I'm sure the answer exists on SO somewhere, but I'm at a loss for what terminology to search for. So apologies if this is a duplicate.

Is there an easy way in jQuery/JS of selecting the elements that "intersect" from the following HTML?

<div id="first">
  <div id="source-AAA"/>
  <div id="source-CCC"/>
  <div id="source-EEE"/>
  <div id="source-FFF"/>
<div id="second">
  <div id="BBB"/>
  <div id="CCC"/>
  <div id="DDD"/>
  <div id="FFF"/>

i.e. getting hold of the elements #CCC and #FFF from div#second, based on the fact that these two IDs are in #first?

I guess the proper answer is to do the intersect on the server-side (which is possible, but painful, as the two data sets come from different components), but I thought I'd check in case anyone knows of a neat way to do it in jQuery?


You'll first have to collect all those IDs, and then build up a CSS selector string accordingly:

var divsToSelect = [];

$('#first div').each(function(){
    divsToSelect.push( $(this).attr('id').substr(-3) );

$('#' + divsToSelect.join(',#'));


  • 1
    Clever - I like the join in the second line. Thanks!
    – jlb83
    Aug 18 '11 at 17:00
  • In case anyone's interested, I adjusted the example slightly, as it didn't quite work. Same principal though. jsfiddle.net/udrHk
    – jlb83
    Aug 18 '11 at 17:15

You could use filter -

$("#second div").filter(function() {
    return $("#first > div[id$=" + this.id + "]").length > 0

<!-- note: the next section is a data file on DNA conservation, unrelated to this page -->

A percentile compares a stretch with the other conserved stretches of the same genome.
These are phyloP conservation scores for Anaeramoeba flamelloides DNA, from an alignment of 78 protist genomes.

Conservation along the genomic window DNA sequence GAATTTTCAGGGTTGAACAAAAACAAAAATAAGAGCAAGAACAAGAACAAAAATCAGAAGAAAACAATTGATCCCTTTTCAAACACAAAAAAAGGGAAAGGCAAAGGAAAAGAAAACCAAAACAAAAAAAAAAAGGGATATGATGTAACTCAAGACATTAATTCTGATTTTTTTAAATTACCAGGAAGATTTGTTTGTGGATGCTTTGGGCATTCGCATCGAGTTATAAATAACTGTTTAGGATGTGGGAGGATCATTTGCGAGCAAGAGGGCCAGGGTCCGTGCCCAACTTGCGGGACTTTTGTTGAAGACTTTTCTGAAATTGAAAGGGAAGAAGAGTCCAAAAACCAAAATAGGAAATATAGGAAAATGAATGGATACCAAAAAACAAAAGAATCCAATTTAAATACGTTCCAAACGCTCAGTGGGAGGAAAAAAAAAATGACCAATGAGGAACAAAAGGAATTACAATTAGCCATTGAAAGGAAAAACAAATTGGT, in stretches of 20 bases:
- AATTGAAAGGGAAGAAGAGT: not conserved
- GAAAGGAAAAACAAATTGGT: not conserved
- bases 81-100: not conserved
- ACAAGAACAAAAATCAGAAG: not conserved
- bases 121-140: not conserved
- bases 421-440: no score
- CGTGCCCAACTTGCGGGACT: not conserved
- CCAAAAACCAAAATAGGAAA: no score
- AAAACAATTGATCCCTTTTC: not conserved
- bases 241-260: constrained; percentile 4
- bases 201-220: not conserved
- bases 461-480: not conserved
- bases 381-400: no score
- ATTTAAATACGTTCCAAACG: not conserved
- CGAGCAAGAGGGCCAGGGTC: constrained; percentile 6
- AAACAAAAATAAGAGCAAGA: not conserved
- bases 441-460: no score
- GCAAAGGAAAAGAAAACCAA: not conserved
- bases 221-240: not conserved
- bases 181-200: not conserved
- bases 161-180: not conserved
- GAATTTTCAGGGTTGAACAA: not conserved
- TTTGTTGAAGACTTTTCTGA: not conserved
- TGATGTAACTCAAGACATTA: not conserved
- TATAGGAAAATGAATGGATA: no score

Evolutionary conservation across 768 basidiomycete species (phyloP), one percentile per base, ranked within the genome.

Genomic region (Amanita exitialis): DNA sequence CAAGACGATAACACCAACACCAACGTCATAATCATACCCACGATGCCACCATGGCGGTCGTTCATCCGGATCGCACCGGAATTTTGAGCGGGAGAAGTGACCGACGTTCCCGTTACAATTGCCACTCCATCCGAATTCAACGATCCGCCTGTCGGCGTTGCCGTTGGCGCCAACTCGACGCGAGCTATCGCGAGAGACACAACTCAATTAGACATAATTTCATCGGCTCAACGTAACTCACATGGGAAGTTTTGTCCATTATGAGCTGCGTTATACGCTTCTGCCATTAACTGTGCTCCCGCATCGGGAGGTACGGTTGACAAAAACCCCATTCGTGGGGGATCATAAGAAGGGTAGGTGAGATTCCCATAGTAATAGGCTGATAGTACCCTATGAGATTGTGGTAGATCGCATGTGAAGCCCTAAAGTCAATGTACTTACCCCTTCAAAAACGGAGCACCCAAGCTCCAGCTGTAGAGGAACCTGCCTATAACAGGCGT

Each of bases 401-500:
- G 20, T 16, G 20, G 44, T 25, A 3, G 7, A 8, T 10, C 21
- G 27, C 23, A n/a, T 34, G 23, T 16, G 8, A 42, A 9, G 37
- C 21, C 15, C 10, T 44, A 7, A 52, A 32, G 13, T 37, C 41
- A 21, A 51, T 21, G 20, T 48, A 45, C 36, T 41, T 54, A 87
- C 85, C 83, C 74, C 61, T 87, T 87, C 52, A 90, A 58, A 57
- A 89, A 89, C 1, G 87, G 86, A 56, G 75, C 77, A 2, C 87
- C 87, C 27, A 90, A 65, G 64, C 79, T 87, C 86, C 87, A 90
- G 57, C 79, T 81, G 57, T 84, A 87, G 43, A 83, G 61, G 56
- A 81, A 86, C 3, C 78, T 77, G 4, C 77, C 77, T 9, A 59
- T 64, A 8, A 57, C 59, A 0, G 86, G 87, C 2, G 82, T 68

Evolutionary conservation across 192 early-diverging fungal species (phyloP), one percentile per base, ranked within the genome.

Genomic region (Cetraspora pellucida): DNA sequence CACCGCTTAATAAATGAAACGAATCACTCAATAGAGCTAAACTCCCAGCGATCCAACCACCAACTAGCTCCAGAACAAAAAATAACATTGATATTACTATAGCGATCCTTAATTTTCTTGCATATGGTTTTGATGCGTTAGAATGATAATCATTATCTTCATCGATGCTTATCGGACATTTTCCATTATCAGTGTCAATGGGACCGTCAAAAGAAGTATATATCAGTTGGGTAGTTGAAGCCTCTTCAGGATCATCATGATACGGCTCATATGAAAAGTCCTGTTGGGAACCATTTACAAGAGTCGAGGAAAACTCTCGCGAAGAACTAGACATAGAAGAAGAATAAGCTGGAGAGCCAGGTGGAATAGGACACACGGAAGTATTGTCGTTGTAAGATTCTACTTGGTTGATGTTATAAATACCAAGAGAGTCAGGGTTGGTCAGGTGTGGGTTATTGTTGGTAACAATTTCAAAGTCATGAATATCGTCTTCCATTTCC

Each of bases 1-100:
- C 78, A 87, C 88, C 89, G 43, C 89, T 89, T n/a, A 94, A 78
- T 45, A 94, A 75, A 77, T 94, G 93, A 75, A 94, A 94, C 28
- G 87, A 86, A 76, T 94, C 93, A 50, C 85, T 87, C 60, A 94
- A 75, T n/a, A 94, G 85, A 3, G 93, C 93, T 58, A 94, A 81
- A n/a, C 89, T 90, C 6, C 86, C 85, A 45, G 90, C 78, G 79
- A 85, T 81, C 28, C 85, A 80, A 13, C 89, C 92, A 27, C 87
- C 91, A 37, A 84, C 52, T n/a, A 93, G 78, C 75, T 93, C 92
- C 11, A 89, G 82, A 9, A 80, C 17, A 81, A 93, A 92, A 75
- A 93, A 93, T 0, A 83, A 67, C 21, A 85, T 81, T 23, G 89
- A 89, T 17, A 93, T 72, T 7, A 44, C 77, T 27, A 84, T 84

Demo - http://jsfiddle.net/b9NZR/

  • This'll run through the DOM too many times (once per every div in the second group). Aug 18 '11 at 17:02
  • $("#first div").filter(function() { return $("#"+this.id.split('-')[1]).length; });
    – Tomalak
    Aug 18 '11 at 17:10
  • Won't your solution run through every div in the first group though? You'd obviously need to consider speed for any chosen solution, considering number of divs you wanted to compare etc.
    – ipr101
    Aug 18 '11 at 17:10
  • 2
    Of course I'm running a loop through all those DIVs. But what I'm talking about is DOM interaction, which is the most expensive operation in Javascript. I'm only interacting with the DOM twice; once to get all those first DIVs, then to select the ones we want. Your solution, on the other hand, queries the DOM once for every DIV in the second group. In addition, I am selecting by ID, which is the fastest way to select elements... Aug 18 '11 at 17:20
  • 1
    I thought about that after posting my comment - I see where you're coming from now and take your point. Thanks for pointing it out to me.
    – ipr101
    Aug 18 '11 at 17:26

Why not clientside?

    $('div#first > div').each(function(){
      var fv = $(this).attr('id');
      $('div#second > div').each(function(){
         var sv = $('div').attr('id');
         if (fv.indexOf(sv) > -1){
            // do something

Of course am no expert but something along the line.

Your Answer

By clicking “Post Your Answer”, you agree to our terms of service, privacy policy and cookie policy

Not the answer you're looking for? Browse other questions tagged or ask your own question.